Australian Woman Kept Getting Emails for Uber Rides in Kenya

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Since July, one woman has received over 200 emails from Uber notifying her of recently completed trips. Many of them were for short rides around Nairobi, Kenya, and she sometimes received several a day.

That might not be particularly unusual; Nairobi is one of Uber’s biggest markets in Africa. Except this woman was halfway across the world, in Brisbane, Australia.

“Uber has an account security issue and support is either not taking the problem seriously, or they do not understand the risk,” Mike Montague, an IT specialist and boyfriend of the woman, wrote in a recent blog post. (Montague told Motherboard he did not name the woman in the post for privacy reasons).

Since the emails were legitimate, the couple was able to access the Kenya-based rider’s account by simply requesting a password reset. Once inside, the pair could see the rider’s full name, phone number, payment method, and maps allegedly of every trip they had taken since the person had started using Uber.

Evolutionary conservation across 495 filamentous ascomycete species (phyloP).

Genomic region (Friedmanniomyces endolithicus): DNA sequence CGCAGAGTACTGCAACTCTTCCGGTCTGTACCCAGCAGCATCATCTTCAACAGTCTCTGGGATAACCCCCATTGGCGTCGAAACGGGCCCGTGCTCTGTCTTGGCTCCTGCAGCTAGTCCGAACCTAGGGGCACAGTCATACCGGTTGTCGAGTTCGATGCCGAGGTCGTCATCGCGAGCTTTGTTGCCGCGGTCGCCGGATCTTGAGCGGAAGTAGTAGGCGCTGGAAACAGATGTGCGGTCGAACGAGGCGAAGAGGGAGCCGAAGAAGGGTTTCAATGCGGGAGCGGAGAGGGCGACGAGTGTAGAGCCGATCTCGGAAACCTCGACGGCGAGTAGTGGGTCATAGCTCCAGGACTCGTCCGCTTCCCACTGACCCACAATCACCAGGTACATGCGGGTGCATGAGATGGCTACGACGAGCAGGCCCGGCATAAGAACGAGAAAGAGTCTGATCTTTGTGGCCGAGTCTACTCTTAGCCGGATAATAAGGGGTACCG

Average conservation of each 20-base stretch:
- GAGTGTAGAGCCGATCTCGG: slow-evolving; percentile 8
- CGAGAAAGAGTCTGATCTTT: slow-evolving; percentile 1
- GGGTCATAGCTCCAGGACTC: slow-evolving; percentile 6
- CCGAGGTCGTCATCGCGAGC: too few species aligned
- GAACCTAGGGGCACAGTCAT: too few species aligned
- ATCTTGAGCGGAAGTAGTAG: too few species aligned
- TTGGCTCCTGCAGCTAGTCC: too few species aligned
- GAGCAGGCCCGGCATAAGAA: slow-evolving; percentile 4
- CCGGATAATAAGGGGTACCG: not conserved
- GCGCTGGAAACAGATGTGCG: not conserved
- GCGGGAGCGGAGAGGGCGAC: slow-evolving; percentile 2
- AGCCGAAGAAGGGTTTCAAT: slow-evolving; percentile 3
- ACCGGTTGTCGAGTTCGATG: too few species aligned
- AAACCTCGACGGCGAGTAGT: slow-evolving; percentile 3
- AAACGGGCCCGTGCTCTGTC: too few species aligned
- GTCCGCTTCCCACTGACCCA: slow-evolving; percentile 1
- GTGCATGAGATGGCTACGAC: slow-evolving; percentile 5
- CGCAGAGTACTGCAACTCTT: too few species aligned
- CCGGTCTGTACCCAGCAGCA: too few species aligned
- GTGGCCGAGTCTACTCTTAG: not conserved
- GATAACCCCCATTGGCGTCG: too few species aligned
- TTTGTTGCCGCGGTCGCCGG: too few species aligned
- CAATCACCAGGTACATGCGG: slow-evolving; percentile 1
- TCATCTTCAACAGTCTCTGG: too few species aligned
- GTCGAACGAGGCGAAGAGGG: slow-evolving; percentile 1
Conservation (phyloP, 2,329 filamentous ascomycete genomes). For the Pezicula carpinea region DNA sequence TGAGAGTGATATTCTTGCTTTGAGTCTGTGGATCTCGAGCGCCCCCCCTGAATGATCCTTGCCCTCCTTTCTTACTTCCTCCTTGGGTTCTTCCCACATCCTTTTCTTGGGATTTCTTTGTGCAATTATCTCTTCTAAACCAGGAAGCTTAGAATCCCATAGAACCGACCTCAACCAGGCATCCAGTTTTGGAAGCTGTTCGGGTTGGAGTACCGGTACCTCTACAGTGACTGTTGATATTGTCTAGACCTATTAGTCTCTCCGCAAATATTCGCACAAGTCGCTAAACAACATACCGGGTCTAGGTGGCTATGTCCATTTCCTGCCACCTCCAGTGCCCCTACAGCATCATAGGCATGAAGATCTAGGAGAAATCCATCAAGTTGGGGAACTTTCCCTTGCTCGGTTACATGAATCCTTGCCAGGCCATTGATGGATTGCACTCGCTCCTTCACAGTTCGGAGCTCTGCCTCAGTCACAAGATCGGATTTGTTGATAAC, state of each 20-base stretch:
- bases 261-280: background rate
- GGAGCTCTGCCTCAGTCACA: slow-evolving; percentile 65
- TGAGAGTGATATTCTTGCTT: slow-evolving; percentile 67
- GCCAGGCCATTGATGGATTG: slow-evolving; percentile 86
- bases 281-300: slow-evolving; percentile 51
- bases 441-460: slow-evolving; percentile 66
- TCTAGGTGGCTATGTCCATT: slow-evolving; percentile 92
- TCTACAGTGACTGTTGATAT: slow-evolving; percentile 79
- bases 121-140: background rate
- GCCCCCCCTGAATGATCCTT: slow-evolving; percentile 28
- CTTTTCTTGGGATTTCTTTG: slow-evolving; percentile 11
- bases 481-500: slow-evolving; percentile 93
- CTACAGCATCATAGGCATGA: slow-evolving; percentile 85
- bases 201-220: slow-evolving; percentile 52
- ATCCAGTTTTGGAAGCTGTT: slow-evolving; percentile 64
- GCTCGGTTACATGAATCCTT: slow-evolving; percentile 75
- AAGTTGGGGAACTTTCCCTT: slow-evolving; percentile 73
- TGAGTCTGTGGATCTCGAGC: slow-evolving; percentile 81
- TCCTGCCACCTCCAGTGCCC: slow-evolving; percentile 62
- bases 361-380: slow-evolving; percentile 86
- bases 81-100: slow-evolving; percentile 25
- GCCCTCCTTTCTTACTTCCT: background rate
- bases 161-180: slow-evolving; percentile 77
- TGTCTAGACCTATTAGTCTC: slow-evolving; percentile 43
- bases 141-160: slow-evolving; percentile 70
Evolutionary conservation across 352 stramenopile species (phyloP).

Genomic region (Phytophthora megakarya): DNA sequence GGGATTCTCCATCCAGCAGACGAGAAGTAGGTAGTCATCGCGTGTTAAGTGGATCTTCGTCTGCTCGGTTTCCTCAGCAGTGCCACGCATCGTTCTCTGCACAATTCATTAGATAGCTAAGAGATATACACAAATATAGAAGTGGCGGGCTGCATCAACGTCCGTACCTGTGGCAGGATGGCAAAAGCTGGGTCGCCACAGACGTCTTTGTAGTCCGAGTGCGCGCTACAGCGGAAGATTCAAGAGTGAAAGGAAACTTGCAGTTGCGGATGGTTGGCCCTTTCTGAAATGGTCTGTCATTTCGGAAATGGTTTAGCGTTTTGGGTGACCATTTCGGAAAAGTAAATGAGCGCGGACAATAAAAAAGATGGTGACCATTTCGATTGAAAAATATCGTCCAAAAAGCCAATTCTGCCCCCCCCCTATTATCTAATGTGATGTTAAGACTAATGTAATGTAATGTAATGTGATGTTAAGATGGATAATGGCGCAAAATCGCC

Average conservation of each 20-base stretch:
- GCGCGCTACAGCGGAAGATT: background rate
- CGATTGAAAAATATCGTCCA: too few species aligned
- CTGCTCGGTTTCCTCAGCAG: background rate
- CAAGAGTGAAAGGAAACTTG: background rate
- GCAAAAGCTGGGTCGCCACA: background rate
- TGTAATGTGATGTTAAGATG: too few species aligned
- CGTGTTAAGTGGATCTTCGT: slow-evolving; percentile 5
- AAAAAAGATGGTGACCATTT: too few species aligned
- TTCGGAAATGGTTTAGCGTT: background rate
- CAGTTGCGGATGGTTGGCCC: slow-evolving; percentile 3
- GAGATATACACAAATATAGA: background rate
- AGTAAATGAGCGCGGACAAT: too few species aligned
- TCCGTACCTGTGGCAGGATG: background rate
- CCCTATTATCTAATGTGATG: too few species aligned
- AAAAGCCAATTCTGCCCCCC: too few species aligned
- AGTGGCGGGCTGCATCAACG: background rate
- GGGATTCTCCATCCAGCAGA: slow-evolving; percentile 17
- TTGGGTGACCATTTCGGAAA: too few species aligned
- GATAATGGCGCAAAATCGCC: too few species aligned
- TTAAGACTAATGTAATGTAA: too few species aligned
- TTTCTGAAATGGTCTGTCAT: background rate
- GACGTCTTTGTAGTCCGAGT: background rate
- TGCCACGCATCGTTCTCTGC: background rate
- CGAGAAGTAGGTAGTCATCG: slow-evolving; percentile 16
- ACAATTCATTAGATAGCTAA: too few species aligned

“Thus we can infer with high probability their home address and common travel destinations,” Montague adds, who says he raised the issue with Uber over a number of months.

The root of the problem is really quite simple: the Kenya-based rider registered with an email address, say, firstnamelastname@gmail.com. Montague’s girlfriend used a nearly identical email address, except this one had a period in it; so, for sake of example, firstname.lastname@gmail.com.

Gmail, as you might know, doesn’t recognize periods in email addresses, at least for personal accounts. In Google’s eyes, these two addresses were practically the same one.

“If you have a personal account (typically ending in gmail.com), it doesn’t matter if people type the period in your username or not,” Google’s support website reads. When Uber was automatically sending emails to the address registered with the Kenyan account, they were instead going to Montague’s girlfriend.

The issue isn’t just related to how Google handles email, but also the fact that Uber does not always force users to verify their email address.